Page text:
Make A Little Holiday Magic

Don't miss the chance to create memories as sweet as pumpkin pie with these outings

November 27, 2008|By Jill Rosen and Meredith Cohn | Jill Rosen and Meredith Cohn,jill.rosen@baltsun.com and meredith.cohn@baltsun.com

In the thick of a gray morning just days ago, fat snowflakes began to fall on the city, dusting the bricks like powdered sugar and swirling in the air like confetti.

Office workers ran to their windows.

People hurrying along on the sidewalk stopped in their tracks.

And moments later, as suddenly as it appeared, the life-sized snow globe settled. Workers turned back to their desks and city streets were just streets.

A holiday weekend is just like that. You've got to make sure to look for the magic. If not, while you're scrubbing a roasting pan, pushing in line for half-off toys or cursing the airport, you'll miss it.

The sparkle might be especially hard to notice this year, with money tight for so many.

But if the pilgrims could kick off an American tradition, inspired by a little extra corn and surviving a rough winter, we can surely muster some enthusiasm for a four-day weekend.

The good stuff isn't expensive anyway.

It's the scent of nutmeg and cinnamon curling through your home.

It's cuddling up with the family to watch the Thanksgiving Day parade.

It's digging deep in the basement to excavate the old family photos.

It's bundling up and taking a long walk in the crunchy leaves. This is great with the family, but maybe even greater alone.

It's watching the marshmallow melt in a steaming mug of cocoa.

Some folks in the area take advantage of the holiday time to pay homage to their American roots with a trip to one of the Smithsonian museums in Washington. Because a lot of people don't know the Smithsonian properties are open today, there's a chance at snagging a fabulous parking spot on the Mall - holiday magic in itself.

While some wrestle over deals at the stores this weekend, others will pile into the car in search of a holiday tree. And even if Christmas isn't your holiday, who can't appreciate the delightfully gauche excess that is Hampden's 34th Street?

Another way to get your Pilgrim on before the weekend closes is to do Thanksgiving like they did and actually celebrate the harvest. Browse the bounty at the Sunday morning farmers' market under the JFX. Think ingredients for turkey soup, turkey stew, turkey pasta ...

In the spirit of the season, it could also be a good time to think of others, particularly those in need. After all, if it wasn't for the Indians giving the Pilgrims a hand, we probably wouldn't have a four-day weekend to worry about.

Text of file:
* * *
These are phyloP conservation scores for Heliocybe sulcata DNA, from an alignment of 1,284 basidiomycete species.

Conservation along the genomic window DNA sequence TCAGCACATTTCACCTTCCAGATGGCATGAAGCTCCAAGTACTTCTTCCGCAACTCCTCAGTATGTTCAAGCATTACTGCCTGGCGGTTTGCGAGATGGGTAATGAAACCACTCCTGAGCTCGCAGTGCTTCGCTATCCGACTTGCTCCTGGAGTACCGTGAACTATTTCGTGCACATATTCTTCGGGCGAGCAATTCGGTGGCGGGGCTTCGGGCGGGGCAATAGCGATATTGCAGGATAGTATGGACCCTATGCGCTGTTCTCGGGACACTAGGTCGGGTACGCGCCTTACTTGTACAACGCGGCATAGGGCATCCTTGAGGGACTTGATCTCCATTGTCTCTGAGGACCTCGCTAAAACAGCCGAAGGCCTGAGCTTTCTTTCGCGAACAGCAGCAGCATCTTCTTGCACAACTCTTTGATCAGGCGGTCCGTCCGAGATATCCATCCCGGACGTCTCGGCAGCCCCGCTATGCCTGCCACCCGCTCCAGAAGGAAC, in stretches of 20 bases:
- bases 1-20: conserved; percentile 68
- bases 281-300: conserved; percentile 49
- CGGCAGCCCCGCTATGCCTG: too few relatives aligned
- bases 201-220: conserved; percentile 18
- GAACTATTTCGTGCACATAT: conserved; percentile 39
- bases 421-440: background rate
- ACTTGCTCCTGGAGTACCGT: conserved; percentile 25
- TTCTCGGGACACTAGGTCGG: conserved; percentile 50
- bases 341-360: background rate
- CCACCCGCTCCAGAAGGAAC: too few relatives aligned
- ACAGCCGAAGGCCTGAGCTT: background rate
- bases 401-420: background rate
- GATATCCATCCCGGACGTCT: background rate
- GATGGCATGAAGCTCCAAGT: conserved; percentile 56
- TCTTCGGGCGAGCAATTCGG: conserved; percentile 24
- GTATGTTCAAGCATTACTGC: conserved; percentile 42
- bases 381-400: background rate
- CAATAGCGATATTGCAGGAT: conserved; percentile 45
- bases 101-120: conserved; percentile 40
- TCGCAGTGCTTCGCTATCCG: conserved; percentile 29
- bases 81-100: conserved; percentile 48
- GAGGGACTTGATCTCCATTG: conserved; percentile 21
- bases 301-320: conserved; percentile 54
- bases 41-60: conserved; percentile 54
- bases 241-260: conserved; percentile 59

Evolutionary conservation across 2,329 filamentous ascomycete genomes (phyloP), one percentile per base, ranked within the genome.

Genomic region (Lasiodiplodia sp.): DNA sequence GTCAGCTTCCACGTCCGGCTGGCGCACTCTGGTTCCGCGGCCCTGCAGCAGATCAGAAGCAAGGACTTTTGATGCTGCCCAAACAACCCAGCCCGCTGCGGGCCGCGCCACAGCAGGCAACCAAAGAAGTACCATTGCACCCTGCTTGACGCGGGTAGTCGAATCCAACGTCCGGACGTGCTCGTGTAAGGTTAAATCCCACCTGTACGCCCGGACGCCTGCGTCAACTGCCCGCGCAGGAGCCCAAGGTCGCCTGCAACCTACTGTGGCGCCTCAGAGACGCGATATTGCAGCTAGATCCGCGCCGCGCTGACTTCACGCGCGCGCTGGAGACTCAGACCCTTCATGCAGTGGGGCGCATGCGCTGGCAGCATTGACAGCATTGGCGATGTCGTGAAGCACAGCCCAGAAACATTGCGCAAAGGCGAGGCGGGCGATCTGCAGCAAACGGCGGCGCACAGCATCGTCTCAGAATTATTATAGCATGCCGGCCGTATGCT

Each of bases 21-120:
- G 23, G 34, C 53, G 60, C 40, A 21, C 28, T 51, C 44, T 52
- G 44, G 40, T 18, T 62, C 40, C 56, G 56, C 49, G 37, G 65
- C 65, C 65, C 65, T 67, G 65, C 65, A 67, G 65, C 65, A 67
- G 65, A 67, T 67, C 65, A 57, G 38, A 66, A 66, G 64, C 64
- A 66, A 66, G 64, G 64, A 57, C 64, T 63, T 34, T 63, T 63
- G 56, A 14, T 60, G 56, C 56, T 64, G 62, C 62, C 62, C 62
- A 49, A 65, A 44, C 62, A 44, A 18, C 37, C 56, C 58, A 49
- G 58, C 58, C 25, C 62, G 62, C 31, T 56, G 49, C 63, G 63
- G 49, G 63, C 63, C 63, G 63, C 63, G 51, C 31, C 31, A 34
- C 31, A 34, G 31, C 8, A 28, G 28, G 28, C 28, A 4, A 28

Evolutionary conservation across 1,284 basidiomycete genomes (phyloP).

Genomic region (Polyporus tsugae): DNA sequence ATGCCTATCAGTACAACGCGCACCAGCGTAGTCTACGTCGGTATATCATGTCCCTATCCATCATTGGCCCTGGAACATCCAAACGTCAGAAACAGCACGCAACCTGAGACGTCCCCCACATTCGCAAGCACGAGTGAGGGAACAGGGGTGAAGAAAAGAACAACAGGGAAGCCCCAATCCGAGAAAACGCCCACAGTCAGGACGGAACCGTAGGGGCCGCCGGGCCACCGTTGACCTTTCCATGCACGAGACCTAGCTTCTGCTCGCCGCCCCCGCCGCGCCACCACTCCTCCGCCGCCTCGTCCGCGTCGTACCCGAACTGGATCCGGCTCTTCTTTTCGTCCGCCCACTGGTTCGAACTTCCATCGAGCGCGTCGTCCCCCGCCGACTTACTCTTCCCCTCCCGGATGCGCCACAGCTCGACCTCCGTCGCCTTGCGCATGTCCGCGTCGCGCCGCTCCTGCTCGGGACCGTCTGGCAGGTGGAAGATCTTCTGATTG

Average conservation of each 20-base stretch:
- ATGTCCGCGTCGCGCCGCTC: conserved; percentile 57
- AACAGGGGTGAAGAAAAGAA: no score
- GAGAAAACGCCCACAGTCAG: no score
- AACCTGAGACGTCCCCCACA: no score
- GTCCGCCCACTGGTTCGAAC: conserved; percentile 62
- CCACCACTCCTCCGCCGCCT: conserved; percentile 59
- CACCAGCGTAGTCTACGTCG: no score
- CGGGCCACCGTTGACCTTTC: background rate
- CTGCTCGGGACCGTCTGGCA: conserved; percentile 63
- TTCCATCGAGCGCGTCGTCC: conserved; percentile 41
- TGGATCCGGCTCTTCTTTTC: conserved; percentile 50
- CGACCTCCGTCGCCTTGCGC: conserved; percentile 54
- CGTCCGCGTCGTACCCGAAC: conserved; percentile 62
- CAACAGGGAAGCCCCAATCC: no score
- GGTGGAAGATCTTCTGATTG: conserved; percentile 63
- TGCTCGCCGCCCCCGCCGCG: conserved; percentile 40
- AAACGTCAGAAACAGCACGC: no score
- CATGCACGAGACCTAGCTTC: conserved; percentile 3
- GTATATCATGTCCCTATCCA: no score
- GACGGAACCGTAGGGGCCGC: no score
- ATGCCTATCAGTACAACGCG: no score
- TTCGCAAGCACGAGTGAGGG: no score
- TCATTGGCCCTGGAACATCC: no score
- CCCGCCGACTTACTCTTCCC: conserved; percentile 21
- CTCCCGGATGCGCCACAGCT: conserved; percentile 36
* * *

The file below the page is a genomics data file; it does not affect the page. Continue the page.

If you'd like to do some of these seasonal things, and a few others, here are the details:

SEE THE LIGHTS: Go to the lighting of 34th Street. The residents of this Hampden block are in their 61st year of lighting up their homes for the holidays, attracting visitors from all over the world. The grand lighting is at 5:45 p.m. Saturday (christmasstreet.com).

WATCH FOR SANTA ON A TRAIN : The B&O Railroad Museum is offering the Festival of Trains, with Santa visiting from 10:30 a.m.-noon and 12:30 p.m.-4 p.m. tomorrow. The trains are on display through Dec. 30 at the museum, 901 W. Pratt St. (410-752-2490, borail.org).

VISIT: THE SMITHSONIAN : See art, learn about space travel, get up close with the monkeys. Or, in the spirit of the holiday, you could check out the National Museum of the American Indian, Fourth Street and Independence Avenue Southwest in Washington (202-633-1000). You can go to any of the 19 museums, nine research centers and the National Zoo because they are open all Thanksgiving weekend (202-633-1000, si.edu).

ESCAPE THE HOLIDAY : Twilight is playing at theaters all over town, Who's Afraid of Virginia Woolf is playing through Nov. 30 at Center Stage, 700 N. Calvert St. (410-685-3201, centerstage.org), and there are kung fu matinees at 2 p.m. Saturdays at Rock Candy, 4321 Harford Road (443-919-4527, rockcandybaltimore.com).

SHOP ARTFULLY : The American Visionary Art Museum, 800 Key Highway, is presenting Bazaart, its annual holiday marketplace of artful creations by 50 local craftspeople. The shop is open 10 a.m.-5 p.m. Saturday. Entry is free, so don't forget to take a turn around the museum, too. And if you want to beat the crowds, there's a preview party with light fare from 5:30 p.m.-8 p.m. tomorrow for $20 (410-244-1900, avam.org). Other museums also have shops with unique gifts, including the Museum of Industry, 1415 Key Highway (410-727-4808, thebmi.org); the National Aquarium, 501 E. Pratt St (410-576-3800, aqua.org); and the Walters Art Museum, 601 N. Charles St. (410-547-9000, thewalters.org).

GET SPORTY : There are plenty of venues to watch the game on big televisions. There's ESPNZone, 601 E. Pratt St. (410-685-3776, espnzone.com/baltimore); Little Havana, 1325 Key Highway (410-837-9903, littlehavanas.com); and Muggsy's Mug House, 1236 Light St. (410-528-9111).

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